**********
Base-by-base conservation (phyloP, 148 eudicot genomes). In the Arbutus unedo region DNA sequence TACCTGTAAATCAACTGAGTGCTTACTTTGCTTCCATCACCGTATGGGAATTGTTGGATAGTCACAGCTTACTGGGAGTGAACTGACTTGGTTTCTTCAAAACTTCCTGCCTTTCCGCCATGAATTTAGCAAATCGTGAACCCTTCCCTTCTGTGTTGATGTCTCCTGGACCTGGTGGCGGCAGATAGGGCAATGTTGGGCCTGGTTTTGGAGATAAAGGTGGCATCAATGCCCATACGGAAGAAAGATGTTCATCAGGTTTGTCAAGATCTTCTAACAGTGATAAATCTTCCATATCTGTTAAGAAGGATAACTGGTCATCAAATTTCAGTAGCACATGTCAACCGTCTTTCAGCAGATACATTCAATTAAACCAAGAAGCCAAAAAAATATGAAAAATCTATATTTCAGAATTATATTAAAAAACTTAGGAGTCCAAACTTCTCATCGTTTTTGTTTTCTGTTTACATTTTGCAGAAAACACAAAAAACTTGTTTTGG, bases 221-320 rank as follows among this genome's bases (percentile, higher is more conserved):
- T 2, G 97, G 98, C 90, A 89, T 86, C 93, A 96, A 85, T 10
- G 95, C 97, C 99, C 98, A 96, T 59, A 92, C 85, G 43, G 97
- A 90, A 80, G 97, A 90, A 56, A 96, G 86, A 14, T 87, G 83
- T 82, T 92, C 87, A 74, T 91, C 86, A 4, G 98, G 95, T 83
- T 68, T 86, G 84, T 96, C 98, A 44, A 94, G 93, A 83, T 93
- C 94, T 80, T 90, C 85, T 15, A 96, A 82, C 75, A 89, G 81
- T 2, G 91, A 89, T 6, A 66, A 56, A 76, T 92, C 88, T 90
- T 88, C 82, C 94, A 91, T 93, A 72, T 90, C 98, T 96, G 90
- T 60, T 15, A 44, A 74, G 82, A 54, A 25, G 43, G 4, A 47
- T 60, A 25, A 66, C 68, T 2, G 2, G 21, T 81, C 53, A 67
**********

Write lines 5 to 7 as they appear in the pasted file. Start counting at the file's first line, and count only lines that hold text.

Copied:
- T 82, T 92, C 87, A 74, T 91, C 86, A 4, G 98, G 95, T 83
- T 68, T 86, G 84, T 96, C 98, A 44, A 94, G 93, A 83, T 93
- C 94, T 80, T 90, C 85, T 15, A 96, A 82, C 75, A 89, G 81